Decided: April 11, 1951.
LOUIS F. PADAVANO, PETITIONER-APPELLANT,
TOWNSHIP OF NORTH BERGEN, IN THE COUNTY OF HUDSON, RESPONDENT-RESPONDENT
McGeehan, Jayne and Wm. J. Brennan, Jr. The opinion of the court was delivered by William J. Brennan, Jr., J.A.D.
[13 NJSuper Page 8] Each municipality is required by R.S. 54:5-11 to designate a bonded official to
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be responsible for the making of tax searches and the execution of official certificates as to unpaid municipal liens. Appellant, Louis F. Padavano, was appointed tax searcher of the Township of North Bergen in 1944. In 1947 the township adopted the Civil Service Act and Padavano was placed in the classified service with the title tax searcher.
After a recall election in May, 1949, the newly organized township commission noted the small return in 1948 and 1949 from search fees, and on June 15, 1949, adopted a resolution designating the township clerk and the assistant township clerk, both bonded officials, in place of Padavano, to execute official search certificates. On the next day, June 16, the Director of the Department of Revenue and Finance notified Padavano by letter that his employment was terminated "in order to effect economies." The Department of Civil Service sustained the action and Padavano appeals from its order.
The finding of the Department of Civil Service has substantial foundation in the proofs and should not be disturbed. Because the volume of search work was not sufficient to take his full time, Padavano for some time worked only mornings on the job and spent the afternoons doing voluntary recreation work. Since his termination the work of examining the records and preparing and typing the certificates is being done without additional compensation by other employees of the Department of Revenue and Finance in addition to their other duties, and the certificates are then executed by the township clerk, who likewise has received no increase in compensation. We do not interpret R.S. 54:5-11 to require that the examination of records and the preparation of the certificates should be done personally by the designated official. That official in many municipalities, certainly the populous ones, requires help to do the work. The responsibility to the municipality for the manner of its performance, however, remains his whether done by him alone or with help. See In re Allen , 95 A. 215 (Sup. Ct. 1915) (not in the state reports).
Appellant's charge that he was the victim of a plan contrived, not to accomplish economy, but to effect his removal
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without following the Civil Service Act, is not sustained by the record. Cf. Newark v. Civil Service Commission , 112 N.J.L. 571 (Sup. Ct. 1934), affirmed 114 N.J.L. 185 (E. & A. 1935). We do not find any adequate support for his allegations that political motivation was present. And his charge that the work is not now being given proper attention and that lawyers have complained about delays in receiving completed searches, if true, does not of itself sustain his allegation that his layoff was not purposed to effect economy. See Benzoni v. Department of Civil Service , 10 N.J. Super. 103 (App. Div. 1950); Klein v. Township of North Bergen , 10 N.J. Super. 128 (App. Div. 1950).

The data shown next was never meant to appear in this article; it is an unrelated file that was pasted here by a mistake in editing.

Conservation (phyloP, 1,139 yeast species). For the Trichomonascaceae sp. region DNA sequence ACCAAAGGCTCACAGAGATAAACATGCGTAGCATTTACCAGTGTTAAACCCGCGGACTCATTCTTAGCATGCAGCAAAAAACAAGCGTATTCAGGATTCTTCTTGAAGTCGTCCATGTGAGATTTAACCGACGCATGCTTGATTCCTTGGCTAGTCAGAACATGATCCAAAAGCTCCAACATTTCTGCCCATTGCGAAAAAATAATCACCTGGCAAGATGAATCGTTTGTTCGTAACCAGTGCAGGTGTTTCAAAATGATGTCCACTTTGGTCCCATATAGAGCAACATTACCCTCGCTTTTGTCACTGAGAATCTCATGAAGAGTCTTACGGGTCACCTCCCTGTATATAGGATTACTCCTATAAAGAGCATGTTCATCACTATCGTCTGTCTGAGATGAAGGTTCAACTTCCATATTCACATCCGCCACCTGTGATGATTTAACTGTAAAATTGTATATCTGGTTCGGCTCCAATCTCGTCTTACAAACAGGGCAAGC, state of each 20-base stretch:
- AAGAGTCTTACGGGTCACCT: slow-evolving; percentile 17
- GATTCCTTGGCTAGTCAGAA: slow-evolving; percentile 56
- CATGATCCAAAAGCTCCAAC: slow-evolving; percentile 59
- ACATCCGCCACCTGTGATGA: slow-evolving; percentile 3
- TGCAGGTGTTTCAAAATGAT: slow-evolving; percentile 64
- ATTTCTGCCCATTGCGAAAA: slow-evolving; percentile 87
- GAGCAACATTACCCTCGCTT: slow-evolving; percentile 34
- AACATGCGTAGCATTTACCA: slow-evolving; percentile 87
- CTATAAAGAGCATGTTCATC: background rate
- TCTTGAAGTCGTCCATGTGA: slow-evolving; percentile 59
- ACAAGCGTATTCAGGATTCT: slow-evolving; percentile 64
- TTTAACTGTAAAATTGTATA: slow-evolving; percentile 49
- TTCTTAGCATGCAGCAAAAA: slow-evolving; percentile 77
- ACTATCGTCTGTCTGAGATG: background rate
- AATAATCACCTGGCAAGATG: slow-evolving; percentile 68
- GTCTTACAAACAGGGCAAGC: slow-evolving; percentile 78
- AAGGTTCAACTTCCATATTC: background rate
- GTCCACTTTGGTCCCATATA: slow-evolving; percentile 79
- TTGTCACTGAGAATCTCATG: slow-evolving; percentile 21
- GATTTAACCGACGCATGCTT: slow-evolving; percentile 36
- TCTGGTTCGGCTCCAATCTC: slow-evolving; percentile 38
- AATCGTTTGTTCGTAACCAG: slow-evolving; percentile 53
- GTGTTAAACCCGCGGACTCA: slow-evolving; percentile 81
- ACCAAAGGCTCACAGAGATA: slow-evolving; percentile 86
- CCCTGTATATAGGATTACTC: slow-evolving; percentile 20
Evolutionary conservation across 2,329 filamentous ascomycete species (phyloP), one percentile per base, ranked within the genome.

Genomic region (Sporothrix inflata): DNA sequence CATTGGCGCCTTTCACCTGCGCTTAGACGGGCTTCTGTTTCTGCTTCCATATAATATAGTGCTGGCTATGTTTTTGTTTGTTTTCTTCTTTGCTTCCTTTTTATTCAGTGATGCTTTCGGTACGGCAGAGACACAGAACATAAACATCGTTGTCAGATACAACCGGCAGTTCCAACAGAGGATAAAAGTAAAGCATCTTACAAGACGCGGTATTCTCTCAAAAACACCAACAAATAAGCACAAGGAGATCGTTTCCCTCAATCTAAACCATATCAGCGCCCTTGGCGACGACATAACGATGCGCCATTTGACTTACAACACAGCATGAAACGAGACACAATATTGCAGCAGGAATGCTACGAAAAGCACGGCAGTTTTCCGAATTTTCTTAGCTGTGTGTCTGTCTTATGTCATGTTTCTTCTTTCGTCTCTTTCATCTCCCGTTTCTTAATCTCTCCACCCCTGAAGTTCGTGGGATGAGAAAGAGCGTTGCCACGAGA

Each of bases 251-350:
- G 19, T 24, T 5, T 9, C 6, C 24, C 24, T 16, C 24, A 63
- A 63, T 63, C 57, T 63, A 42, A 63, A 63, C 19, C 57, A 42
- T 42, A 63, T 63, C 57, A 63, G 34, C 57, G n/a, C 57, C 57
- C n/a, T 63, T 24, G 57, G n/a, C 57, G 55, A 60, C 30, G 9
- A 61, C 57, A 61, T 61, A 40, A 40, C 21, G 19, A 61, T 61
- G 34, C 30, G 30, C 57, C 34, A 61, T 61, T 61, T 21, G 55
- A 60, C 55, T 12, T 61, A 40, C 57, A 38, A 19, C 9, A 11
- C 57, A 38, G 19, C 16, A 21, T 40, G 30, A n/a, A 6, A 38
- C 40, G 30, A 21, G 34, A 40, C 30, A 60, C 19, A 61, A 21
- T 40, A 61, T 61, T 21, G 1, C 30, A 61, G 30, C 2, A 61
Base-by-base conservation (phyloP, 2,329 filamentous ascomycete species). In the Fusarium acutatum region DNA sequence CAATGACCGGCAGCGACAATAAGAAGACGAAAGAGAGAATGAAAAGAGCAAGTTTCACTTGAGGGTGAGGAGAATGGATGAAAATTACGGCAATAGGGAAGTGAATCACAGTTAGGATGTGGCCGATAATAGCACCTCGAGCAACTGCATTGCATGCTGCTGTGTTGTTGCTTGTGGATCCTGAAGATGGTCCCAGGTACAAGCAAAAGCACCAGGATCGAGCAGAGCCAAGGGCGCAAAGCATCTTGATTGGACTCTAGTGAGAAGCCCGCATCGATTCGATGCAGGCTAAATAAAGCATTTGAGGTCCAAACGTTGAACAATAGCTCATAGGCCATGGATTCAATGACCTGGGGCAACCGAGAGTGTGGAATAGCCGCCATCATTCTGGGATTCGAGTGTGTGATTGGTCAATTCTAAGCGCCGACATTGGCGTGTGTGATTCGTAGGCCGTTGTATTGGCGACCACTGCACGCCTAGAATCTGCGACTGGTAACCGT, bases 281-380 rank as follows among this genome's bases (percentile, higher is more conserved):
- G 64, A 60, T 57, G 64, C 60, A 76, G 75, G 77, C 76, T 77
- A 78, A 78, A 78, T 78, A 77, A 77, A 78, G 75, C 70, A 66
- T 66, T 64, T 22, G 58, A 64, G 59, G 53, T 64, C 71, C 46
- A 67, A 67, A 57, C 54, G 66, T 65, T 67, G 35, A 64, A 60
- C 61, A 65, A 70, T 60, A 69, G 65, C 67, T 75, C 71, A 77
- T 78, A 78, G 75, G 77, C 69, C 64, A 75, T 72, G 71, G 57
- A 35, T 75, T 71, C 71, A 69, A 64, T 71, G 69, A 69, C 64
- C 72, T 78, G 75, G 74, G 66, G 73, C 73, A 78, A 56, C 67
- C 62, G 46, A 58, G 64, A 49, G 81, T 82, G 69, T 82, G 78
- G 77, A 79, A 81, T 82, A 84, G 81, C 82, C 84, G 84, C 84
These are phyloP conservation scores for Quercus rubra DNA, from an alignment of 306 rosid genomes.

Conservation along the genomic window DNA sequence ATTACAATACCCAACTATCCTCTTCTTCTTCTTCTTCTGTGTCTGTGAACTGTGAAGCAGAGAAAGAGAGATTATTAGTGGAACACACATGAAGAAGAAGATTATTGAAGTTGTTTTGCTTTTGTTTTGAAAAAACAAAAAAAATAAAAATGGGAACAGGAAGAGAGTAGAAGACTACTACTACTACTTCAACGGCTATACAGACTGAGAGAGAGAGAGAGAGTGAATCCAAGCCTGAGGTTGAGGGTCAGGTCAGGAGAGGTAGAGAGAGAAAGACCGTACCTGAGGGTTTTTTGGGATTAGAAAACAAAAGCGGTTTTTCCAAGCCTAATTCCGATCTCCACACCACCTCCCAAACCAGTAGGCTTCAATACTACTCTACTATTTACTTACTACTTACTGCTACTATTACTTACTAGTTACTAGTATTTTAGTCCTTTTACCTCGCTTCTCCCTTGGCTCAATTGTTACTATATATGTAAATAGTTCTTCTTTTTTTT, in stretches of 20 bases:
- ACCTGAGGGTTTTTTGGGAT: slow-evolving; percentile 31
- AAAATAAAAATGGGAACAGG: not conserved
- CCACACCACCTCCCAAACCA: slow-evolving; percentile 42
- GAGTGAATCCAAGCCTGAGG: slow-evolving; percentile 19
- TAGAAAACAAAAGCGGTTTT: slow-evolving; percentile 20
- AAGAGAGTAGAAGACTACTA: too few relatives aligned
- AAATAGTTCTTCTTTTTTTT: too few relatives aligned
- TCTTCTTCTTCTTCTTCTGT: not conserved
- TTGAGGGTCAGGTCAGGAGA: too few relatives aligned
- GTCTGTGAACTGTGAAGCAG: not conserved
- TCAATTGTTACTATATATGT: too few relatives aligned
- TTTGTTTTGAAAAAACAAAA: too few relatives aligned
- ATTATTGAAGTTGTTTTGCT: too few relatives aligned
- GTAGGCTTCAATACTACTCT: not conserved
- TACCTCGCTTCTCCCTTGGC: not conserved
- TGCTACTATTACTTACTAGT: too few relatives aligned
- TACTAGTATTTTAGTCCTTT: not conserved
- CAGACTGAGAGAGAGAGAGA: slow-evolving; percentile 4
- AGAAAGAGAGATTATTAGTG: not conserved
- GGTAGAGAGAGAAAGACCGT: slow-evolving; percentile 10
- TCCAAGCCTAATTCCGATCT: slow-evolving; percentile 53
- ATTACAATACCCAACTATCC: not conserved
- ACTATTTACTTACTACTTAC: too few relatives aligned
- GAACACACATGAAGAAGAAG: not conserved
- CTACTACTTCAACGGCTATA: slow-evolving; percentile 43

It is said that R.S. 11:22-12 was violated by the assignment of the duties of examination of records and preparation and typing of certificates to other employees of the Department of Revenue and Finance and by the designation of the township clerk and the assistant township clerk to execute the official certificates. It is clear that the designation of the township clerk and the assistant township clerk was entirely proper under R.S. 54:5-11, and was in no respect a violation of R.S. 11:22-12; the designation under R.S. 54:5-11 may be changed by the governing body at will. And there is no evidence upon which to determine if the work of the employees of the Department of Revenue and Finance now examining records and preparing and typing the certificates is performance of duties not appropriate to their classifications in violation of R.S. 11:22-12, as the record is barren of any proof as to the titles or job content of their classifications.
Appellant next contends that he is entitled to demotional rights under R.S. 11:22-10, arguing that the resolution of June 15 not only changed the designation of the bonded officials authorized to execute search certificates but also purported to "abolish" his position, so that, he says, the Department of Civil Service erred in treating his termination as a layoff or separation controlled by R.S. 11:22-9. The position could not legally be abolished by resolution if, as we assume for present purposes, it was legally created by ordinance.
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Cahill v. West Hoboken , 90 N.J.L. 398 (Sup. Ct. 1917); Reck v. Board of Commissioners of North Bergen , 10 N.J. Misc. 962 (Sup. Ct. 1932), affirmed 110 N.J.L. 173 (E. & A. 1933); Ziegler v. City Manager, etc., Hackensack , 115 N.J.L. 328 (Sup. Ct. 1935); and see Pondelick v. Passaic County , 111 N.J.L. 187 (Sup. Ct. 1933). The language of the resolution purporting to abolish the position may be treated as immaterial without affecting the provisions satisfying the requirements of R.S. 54:5-11 as to a change of designation of bonded officials. In the circumstances, the Department of Civil Service properly construed his termination to be a separation or layoff within R.S. 11:22-9 accomplished by the director's letter. The direction that appellant's name be placed upon an eligible list for reinstatement when an opportunity arises was therefore the proper measure of the protection to which he was entitled. Cf. Benzoni v. Department of Civil Service, supra.